On Saturday evening, I went for a long-anticipated walk in the city with a dear person and the rules were these: we go straight and turn in the direction of a walk signal when we can’t go straight. No destination, no decisions. See what you see. If the light’s green, you go. Period. It was the best. Our conversation was nearly uninterrupted because we didn’t have to keep stopping in and checking if we were going in an agreeable direction, and we walked down roads we had no business on, wouldn’t have found ourselves on otherwise.

This idea, of going with the green light (or of walking through every open door, which is how I usually phrase it when it comes to my work lives), has led me to a lot of the most important places I’ve arrived at. Professional accomplishments, writing workshops, apartment hunting, friendships I couldn’t have imagined, good and bad love. It’s also led me to dead ends. I dream of one thing and often find another I either gain something or learn something, or both. But the first part, of committing to walking in a direction, is necessary for all of the other opportunities and lessons to present themselves. I am reminded, as I write this, of The Turtle Man from Rebecca Solnit’s Field Guide to Getting Lost, and the necessity and generosity of asking for help. You can read that post here.

It’s going to be a good week, making art and putting faith in our ideas. We have a Combat Paper/Warrior Writers workshop at Bethesda, and a show at the Mansion at Strathmore on Friday at 7 pm. You should come.

So this week I have an involved, multi-step prompt that I swear is amazingly good–or at least it was for me, and I hope it is for you too.

The featured image is a painting that we studied when we were at the National Gallery of Art last month. We were asked to write about what it seems the woman in the painting wants most in the world. I wrote:

What she wants most in the world: I can’t stop looking at the crisscrossing of her long fingers. What she wants most in the world is this steadiness the web her hands make woven into one another. There is a comfort to this to the hands facing down over her shawl, the crinkle of her dress and petticoat at angles. She wants to sleep without dreaming on a sturdy bed.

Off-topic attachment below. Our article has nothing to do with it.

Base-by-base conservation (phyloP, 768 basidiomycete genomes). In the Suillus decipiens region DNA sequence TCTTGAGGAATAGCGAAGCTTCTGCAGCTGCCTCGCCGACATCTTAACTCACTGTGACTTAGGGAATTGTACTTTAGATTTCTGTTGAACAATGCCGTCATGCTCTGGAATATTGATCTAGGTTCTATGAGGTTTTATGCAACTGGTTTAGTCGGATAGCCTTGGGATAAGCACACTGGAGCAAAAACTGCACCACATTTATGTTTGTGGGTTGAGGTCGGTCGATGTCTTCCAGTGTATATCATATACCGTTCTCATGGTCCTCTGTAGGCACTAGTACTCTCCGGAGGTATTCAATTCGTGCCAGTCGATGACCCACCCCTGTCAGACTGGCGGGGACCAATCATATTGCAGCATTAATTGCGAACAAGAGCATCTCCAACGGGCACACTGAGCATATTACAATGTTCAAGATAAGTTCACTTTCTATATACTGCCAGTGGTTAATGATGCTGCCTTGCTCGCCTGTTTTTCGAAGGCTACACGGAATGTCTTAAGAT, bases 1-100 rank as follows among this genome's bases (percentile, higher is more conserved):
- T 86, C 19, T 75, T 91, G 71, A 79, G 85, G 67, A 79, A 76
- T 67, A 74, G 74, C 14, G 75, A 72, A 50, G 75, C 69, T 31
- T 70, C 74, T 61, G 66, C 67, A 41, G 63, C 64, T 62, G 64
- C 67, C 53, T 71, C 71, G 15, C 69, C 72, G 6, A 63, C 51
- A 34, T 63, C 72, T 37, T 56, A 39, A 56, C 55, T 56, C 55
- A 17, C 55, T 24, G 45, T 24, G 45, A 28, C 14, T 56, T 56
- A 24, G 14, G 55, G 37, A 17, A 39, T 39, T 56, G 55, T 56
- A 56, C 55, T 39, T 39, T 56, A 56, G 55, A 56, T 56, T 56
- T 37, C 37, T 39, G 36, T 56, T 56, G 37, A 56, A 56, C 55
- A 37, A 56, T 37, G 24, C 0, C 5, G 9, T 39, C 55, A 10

Then we held that pose ourselves and thought about what we want most in the world. The poem I started there in that last line became the poem “Letter to My Coffin” which you’ll see soon.

Our poem this week is “All I Ever Wanted” by Katie Ford. It’s a love poem (oh my goodness, what is happening) and it’s so super good. I love this image of the old desires becoming dots in the distance as time passes. So this is the prompt:

-move to a clean sheet of paper

-write “All I Ever Wanted” at the top

-try that reclined pose for a few minutes, thinking about that phrase

(I hit play on this song, then got into position, it gives you two minutes)

-read the poem below

-get your timer ready or check the clock and set up for 8 quick minutes of writing & write


All I Ever Wanted

Katie Ford

for DMK

When I thought it was right to name my desires,
what I wanted of life, they seemed to turn
like bleating sheep, not to me, who could have been
a caring, if unskilled, shepherd, but to the boxed-in hills
beyond which the blue mountains sloped down
with poppies orange as crayfish all the way to the Pacific seas
in which the hulls of whales steered them
in search of a mate for whom they bellowed
in a new, highly particular song
we might call the most ardent articulation of love,
the pin at the tip of evolution,
modestly shining.
In the middle of my life
it was right to say my desires
but they went away. I couldn’t even make them out,
not even as dots
now in the distance.
Yet I see the small lights
of winter campfires in the hills—
teenagers in love often go there
for their first nights—and each yellow-white glow
tells me what I can know and admit to knowing,
that all I ever wanted
was to sit by a fire with someone
who wanted me in measure the same to my wanting.
To want to make a fire with someone,
with you,
was all.

This was super helpful for me. I hope it is for you too. Happy Monday. I’ll see you Friday, right?


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